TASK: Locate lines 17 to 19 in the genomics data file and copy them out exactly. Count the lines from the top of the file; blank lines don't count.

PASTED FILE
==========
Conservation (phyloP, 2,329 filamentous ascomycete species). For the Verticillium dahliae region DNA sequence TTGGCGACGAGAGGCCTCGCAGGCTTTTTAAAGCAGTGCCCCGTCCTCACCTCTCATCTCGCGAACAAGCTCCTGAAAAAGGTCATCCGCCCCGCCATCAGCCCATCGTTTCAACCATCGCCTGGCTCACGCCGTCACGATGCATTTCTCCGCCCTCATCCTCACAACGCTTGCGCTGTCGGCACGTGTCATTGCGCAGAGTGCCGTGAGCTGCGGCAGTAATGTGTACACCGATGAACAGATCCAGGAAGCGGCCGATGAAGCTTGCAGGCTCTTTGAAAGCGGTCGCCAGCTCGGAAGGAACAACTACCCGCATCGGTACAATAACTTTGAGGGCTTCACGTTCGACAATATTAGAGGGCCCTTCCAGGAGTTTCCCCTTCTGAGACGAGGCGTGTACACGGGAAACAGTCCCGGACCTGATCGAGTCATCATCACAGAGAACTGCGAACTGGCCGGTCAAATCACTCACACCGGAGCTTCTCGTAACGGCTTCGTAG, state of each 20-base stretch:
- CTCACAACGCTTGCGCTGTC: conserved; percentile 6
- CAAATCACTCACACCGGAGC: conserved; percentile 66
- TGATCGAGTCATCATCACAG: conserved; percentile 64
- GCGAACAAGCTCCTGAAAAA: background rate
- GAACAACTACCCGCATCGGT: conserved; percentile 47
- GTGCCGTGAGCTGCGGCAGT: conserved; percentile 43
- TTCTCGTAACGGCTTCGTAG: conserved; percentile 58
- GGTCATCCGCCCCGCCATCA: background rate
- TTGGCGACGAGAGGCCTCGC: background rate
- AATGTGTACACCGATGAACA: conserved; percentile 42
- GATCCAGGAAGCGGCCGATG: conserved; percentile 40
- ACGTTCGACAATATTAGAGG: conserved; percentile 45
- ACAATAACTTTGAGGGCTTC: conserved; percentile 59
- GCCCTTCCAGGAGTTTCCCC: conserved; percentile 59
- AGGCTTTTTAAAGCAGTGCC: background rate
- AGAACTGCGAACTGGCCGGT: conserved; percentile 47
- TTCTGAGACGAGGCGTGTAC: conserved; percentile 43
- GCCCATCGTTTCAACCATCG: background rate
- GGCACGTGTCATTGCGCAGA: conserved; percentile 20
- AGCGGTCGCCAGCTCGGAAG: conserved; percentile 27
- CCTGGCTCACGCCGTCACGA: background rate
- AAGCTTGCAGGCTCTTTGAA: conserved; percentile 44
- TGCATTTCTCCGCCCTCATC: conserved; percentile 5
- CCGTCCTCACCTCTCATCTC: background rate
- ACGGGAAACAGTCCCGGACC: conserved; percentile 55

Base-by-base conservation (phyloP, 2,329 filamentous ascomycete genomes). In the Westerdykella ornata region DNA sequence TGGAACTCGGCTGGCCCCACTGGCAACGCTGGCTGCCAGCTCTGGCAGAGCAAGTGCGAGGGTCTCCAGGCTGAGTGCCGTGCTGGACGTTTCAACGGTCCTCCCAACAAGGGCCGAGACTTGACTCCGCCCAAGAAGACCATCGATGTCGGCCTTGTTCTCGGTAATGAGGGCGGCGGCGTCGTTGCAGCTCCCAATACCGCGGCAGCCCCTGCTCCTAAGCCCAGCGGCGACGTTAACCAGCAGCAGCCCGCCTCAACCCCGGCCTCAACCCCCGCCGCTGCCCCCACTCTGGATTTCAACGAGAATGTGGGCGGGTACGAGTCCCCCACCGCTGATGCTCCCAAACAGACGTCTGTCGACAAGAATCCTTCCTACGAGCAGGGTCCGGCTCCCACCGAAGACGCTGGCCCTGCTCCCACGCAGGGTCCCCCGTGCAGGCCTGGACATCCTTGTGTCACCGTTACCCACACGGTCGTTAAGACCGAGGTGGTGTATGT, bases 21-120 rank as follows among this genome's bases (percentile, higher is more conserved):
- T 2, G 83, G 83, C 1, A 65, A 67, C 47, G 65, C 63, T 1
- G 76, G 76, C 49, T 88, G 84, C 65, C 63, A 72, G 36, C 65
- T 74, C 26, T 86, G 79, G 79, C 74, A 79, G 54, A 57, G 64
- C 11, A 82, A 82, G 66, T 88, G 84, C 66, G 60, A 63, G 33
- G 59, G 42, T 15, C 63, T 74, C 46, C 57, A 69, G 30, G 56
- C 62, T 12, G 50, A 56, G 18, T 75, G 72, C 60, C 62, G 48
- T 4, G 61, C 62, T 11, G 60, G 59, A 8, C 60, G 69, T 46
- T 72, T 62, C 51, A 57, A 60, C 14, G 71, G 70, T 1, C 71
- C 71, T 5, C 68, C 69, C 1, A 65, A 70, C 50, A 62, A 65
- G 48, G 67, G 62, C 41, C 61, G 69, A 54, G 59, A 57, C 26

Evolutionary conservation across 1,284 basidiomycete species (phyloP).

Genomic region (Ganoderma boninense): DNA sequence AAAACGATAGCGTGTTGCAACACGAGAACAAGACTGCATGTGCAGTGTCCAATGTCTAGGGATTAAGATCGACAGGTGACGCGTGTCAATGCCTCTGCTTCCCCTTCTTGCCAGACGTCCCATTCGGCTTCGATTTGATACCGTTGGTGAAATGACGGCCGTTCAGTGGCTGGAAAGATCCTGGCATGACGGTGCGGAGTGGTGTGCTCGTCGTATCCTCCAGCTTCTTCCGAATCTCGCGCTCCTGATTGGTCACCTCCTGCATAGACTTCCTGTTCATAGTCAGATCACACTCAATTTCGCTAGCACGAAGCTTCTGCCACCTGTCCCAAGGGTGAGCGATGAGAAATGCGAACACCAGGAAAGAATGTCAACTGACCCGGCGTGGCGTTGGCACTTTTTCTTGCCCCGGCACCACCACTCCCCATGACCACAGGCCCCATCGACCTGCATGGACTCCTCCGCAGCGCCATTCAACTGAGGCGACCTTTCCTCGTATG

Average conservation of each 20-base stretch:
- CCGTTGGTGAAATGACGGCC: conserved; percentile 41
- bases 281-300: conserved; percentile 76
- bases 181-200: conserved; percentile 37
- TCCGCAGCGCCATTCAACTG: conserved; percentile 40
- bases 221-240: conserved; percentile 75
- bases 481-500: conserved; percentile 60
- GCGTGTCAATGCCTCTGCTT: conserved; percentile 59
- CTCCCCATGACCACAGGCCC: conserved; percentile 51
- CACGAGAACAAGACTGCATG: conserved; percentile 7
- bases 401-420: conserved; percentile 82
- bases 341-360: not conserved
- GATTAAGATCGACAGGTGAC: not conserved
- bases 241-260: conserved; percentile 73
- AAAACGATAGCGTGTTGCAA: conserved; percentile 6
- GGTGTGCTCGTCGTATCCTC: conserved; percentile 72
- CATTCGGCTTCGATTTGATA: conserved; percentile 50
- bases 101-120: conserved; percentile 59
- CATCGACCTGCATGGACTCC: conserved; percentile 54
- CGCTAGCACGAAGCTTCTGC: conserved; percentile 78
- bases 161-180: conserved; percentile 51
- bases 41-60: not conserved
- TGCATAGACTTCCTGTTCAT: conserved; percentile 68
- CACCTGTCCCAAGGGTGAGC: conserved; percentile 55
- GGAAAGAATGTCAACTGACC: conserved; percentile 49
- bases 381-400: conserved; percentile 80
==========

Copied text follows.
- AGAACTGCGAACTGGCCGGT: conserved; percentile 47
- TTCTGAGACGAGGCGTGTAC: conserved; percentile 43
- GCCCATCGTTTCAACCATCG: background rate